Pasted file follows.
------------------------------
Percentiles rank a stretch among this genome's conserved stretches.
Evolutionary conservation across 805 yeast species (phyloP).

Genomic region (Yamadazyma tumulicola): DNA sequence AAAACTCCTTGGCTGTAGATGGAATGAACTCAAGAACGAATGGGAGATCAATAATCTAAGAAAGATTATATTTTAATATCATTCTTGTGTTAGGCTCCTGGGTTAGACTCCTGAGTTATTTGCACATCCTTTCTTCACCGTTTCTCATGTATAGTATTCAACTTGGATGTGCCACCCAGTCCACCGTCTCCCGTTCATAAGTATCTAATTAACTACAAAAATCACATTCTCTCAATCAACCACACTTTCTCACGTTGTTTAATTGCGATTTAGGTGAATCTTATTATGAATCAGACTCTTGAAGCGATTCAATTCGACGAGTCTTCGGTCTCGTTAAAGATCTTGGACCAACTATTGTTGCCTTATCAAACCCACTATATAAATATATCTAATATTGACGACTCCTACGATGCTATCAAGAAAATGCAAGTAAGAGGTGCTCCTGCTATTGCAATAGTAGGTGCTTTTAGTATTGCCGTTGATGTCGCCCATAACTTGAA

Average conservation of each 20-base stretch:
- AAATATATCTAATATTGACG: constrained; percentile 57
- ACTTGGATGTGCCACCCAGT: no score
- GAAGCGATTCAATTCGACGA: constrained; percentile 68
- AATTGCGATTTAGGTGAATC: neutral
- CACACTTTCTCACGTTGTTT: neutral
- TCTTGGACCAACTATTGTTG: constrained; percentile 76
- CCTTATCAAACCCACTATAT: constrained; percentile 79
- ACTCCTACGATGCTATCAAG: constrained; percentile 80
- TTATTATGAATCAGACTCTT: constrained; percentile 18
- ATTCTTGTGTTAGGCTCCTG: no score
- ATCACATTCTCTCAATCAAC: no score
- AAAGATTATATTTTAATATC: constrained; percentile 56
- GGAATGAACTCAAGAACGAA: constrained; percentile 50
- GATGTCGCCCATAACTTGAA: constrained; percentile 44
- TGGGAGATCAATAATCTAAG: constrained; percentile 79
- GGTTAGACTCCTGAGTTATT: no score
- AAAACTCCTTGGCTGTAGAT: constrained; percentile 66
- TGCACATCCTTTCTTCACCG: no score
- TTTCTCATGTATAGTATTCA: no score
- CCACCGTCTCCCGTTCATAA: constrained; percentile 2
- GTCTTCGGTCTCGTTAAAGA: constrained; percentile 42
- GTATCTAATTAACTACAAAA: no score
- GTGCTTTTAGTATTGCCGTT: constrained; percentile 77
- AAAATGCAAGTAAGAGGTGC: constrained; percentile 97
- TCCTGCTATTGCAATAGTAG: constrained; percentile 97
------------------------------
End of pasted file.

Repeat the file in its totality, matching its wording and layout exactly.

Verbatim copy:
Percentiles rank a stretch among this genome's conserved stretches.
Evolutionary conservation across 805 yeast species (phyloP).

Genomic region (Yamadazyma tumulicola): DNA sequence AAAACTCCTTGGCTGTAGATGGAATGAACTCAAGAACGAATGGGAGATCAATAATCTAAGAAAGATTATATTTTAATATCATTCTTGTGTTAGGCTCCTGGGTTAGACTCCTGAGTTATTTGCACATCCTTTCTTCACCGTTTCTCATGTATAGTATTCAACTTGGATGTGCCACCCAGTCCACCGTCTCCCGTTCATAAGTATCTAATTAACTACAAAAATCACATTCTCTCAATCAACCACACTTTCTCACGTTGTTTAATTGCGATTTAGGTGAATCTTATTATGAATCAGACTCTTGAAGCGATTCAATTCGACGAGTCTTCGGTCTCGTTAAAGATCTTGGACCAACTATTGTTGCCTTATCAAACCCACTATATAAATATATCTAATATTGACGACTCCTACGATGCTATCAAGAAAATGCAAGTAAGAGGTGCTCCTGCTATTGCAATAGTAGGTGCTTTTAGTATTGCCGTTGATGTCGCCCATAACTTGAA

Average conservation of each 20-base stretch:
- AAATATATCTAATATTGACG: constrained; percentile 57
- ACTTGGATGTGCCACCCAGT: no score
- GAAGCGATTCAATTCGACGA: constrained; percentile 68
- AATTGCGATTTAGGTGAATC: neutral
- CACACTTTCTCACGTTGTTT: neutral
- TCTTGGACCAACTATTGTTG: constrained; percentile 76
- CCTTATCAAACCCACTATAT: constrained; percentile 79
- ACTCCTACGATGCTATCAAG: constrained; percentile 80
- TTATTATGAATCAGACTCTT: constrained; percentile 18
- ATTCTTGTGTTAGGCTCCTG: no score
- ATCACATTCTCTCAATCAAC: no score
- AAAGATTATATTTTAATATC: constrained; percentile 56
- GGAATGAACTCAAGAACGAA: constrained; percentile 50
- GATGTCGCCCATAACTTGAA: constrained; percentile 44
- TGGGAGATCAATAATCTAAG: constrained; percentile 79
- GGTTAGACTCCTGAGTTATT: no score
- AAAACTCCTTGGCTGTAGAT: constrained; percentile 66
- TGCACATCCTTTCTTCACCG: no score
- TTTCTCATGTATAGTATTCA: no score
- CCACCGTCTCCCGTTCATAA: constrained; percentile 2
- GTCTTCGGTCTCGTTAAAGA: constrained; percentile 42
- GTATCTAATTAACTACAAAA: no score
- GTGCTTTTAGTATTGCCGTT: constrained; percentile 77
- AAAATGCAAGTAAGAGGTGC: constrained; percentile 97
- TCCTGCTATTGCAATAGTAG: constrained; percentile 97